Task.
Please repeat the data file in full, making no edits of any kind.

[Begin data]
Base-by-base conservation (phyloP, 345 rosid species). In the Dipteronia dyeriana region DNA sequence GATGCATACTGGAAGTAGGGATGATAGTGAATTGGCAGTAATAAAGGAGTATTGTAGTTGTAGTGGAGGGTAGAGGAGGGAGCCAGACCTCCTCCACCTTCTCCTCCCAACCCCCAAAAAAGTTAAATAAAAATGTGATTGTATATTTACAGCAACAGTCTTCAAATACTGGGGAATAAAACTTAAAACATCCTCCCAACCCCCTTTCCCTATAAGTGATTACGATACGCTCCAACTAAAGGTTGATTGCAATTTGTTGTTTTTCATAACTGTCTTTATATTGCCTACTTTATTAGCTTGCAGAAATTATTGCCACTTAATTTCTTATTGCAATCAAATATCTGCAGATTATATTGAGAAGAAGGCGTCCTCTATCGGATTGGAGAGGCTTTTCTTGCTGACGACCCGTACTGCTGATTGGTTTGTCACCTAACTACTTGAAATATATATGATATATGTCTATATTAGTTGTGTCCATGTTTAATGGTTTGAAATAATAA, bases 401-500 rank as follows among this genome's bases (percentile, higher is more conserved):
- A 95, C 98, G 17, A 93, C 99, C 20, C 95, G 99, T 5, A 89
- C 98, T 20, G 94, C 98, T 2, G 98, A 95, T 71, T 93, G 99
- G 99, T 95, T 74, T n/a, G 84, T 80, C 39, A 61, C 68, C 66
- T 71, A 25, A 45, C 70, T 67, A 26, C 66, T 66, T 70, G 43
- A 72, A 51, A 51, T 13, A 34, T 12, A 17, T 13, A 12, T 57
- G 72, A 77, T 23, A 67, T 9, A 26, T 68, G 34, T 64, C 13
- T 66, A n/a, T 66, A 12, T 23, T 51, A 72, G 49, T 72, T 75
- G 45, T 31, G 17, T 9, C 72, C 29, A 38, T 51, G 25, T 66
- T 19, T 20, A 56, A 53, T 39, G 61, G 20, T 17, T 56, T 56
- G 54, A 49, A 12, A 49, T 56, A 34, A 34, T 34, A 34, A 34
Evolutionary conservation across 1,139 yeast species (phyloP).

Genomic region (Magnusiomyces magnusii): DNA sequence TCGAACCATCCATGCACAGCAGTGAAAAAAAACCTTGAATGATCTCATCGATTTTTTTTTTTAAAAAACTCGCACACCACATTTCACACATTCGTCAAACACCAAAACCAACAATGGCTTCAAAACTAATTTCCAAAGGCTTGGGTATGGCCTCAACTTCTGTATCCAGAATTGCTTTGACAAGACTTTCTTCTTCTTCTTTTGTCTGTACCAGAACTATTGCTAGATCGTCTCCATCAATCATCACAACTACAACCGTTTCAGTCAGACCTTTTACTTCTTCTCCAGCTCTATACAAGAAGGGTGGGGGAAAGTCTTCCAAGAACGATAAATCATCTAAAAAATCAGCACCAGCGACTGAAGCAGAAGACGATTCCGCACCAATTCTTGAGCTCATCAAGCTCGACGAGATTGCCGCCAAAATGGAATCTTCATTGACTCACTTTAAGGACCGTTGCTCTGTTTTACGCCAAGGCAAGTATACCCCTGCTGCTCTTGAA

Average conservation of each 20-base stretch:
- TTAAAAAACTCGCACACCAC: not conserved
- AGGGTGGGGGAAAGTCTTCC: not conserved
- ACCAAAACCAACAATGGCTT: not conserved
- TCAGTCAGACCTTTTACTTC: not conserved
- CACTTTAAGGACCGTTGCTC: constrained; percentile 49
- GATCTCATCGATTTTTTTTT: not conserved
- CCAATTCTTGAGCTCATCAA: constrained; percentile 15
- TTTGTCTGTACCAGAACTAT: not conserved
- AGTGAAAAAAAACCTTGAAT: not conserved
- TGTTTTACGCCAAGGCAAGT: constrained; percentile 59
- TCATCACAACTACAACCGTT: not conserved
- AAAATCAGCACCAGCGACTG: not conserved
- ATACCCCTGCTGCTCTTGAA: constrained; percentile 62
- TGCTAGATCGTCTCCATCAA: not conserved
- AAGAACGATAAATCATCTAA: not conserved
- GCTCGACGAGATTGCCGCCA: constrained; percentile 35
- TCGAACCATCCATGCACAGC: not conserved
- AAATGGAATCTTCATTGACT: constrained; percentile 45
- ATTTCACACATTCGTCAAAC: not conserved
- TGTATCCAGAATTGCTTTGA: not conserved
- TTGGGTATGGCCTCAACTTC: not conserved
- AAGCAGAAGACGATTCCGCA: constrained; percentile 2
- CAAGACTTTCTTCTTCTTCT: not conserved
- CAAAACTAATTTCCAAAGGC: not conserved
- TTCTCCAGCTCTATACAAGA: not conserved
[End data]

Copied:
Base-by-base conservation (phyloP, 345 rosid species). In the Dipteronia dyeriana region DNA sequence GATGCATACTGGAAGTAGGGATGATAGTGAATTGGCAGTAATAAAGGAGTATTGTAGTTGTAGTGGAGGGTAGAGGAGGGAGCCAGACCTCCTCCACCTTCTCCTCCCAACCCCCAAAAAAGTTAAATAAAAATGTGATTGTATATTTACAGCAACAGTCTTCAAATACTGGGGAATAAAACTTAAAACATCCTCCCAACCCCCTTTCCCTATAAGTGATTACGATACGCTCCAACTAAAGGTTGATTGCAATTTGTTGTTTTTCATAACTGTCTTTATATTGCCTACTTTATTAGCTTGCAGAAATTATTGCCACTTAATTTCTTATTGCAATCAAATATCTGCAGATTATATTGAGAAGAAGGCGTCCTCTATCGGATTGGAGAGGCTTTTCTTGCTGACGACCCGTACTGCTGATTGGTTTGTCACCTAACTACTTGAAATATATATGATATATGTCTATATTAGTTGTGTCCATGTTTAATGGTTTGAAATAATAA, bases 401-500 rank as follows among this genome's bases (percentile, higher is more conserved):
- A 95, C 98, G 17, A 93, C 99, C 20, C 95, G 99, T 5, A 89
- C 98, T 20, G 94, C 98, T 2, G 98, A 95, T 71, T 93, G 99
- G 99, T 95, T 74, T n/a, G 84, T 80, C 39, A 61, C 68, C 66
- T 71, A 25, A 45, C 70, T 67, A 26, C 66, T 66, T 70, G 43
- A 72, A 51, A 51, T 13, A 34, T 12, A 17, T 13, A 12, T 57
- G 72, A 77, T 23, A 67, T 9, A 26, T 68, G 34, T 64, C 13
- T 66, A n/a, T 66, A 12, T 23, T 51, A 72, G 49, T 72, T 75
- G 45, T 31, G 17, T 9, C 72, C 29, A 38, T 51, G 25, T 66
- T 19, T 20, A 56, A 53, T 39, G 61, G 20, T 17, T 56, T 56
- G 54, A 49, A 12, A 49, T 56, A 34, A 34, T 34, A 34, A 34
Evolutionary conservation across 1,139 yeast species (phyloP).

Genomic region (Magnusiomyces magnusii): DNA sequence TCGAACCATCCATGCACAGCAGTGAAAAAAAACCTTGAATGATCTCATCGATTTTTTTTTTTAAAAAACTCGCACACCACATTTCACACATTCGTCAAACACCAAAACCAACAATGGCTTCAAAACTAATTTCCAAAGGCTTGGGTATGGCCTCAACTTCTGTATCCAGAATTGCTTTGACAAGACTTTCTTCTTCTTCTTTTGTCTGTACCAGAACTATTGCTAGATCGTCTCCATCAATCATCACAACTACAACCGTTTCAGTCAGACCTTTTACTTCTTCTCCAGCTCTATACAAGAAGGGTGGGGGAAAGTCTTCCAAGAACGATAAATCATCTAAAAAATCAGCACCAGCGACTGAAGCAGAAGACGATTCCGCACCAATTCTTGAGCTCATCAAGCTCGACGAGATTGCCGCCAAAATGGAATCTTCATTGACTCACTTTAAGGACCGTTGCTCTGTTTTACGCCAAGGCAAGTATACCCCTGCTGCTCTTGAA

Average conservation of each 20-base stretch:
- TTAAAAAACTCGCACACCAC: not conserved
- AGGGTGGGGGAAAGTCTTCC: not conserved
- ACCAAAACCAACAATGGCTT: not conserved
- TCAGTCAGACCTTTTACTTC: not conserved
- CACTTTAAGGACCGTTGCTC: constrained; percentile 49
- GATCTCATCGATTTTTTTTT: not conserved
- CCAATTCTTGAGCTCATCAA: constrained; percentile 15
- TTTGTCTGTACCAGAACTAT: not conserved
- AGTGAAAAAAAACCTTGAAT: not conserved
- TGTTTTACGCCAAGGCAAGT: constrained; percentile 59
- TCATCACAACTACAACCGTT: not conserved
- AAAATCAGCACCAGCGACTG: not conserved
- ATACCCCTGCTGCTCTTGAA: constrained; percentile 62
- TGCTAGATCGTCTCCATCAA: not conserved
- AAGAACGATAAATCATCTAA: not conserved
- GCTCGACGAGATTGCCGCCA: constrained; percentile 35
- TCGAACCATCCATGCACAGC: not conserved
- AAATGGAATCTTCATTGACT: constrained; percentile 45
- ATTTCACACATTCGTCAAAC: not conserved
- TGTATCCAGAATTGCTTTGA: not conserved
- TTGGGTATGGCCTCAACTTC: not conserved
- AAGCAGAAGACGATTCCGCA: constrained; percentile 2
- CAAGACTTTCTTCTTCTTCT: not conserved
- CAAAACTAATTTCCAAAGGC: not conserved
- TTCTCCAGCTCTATACAAGA: not conserved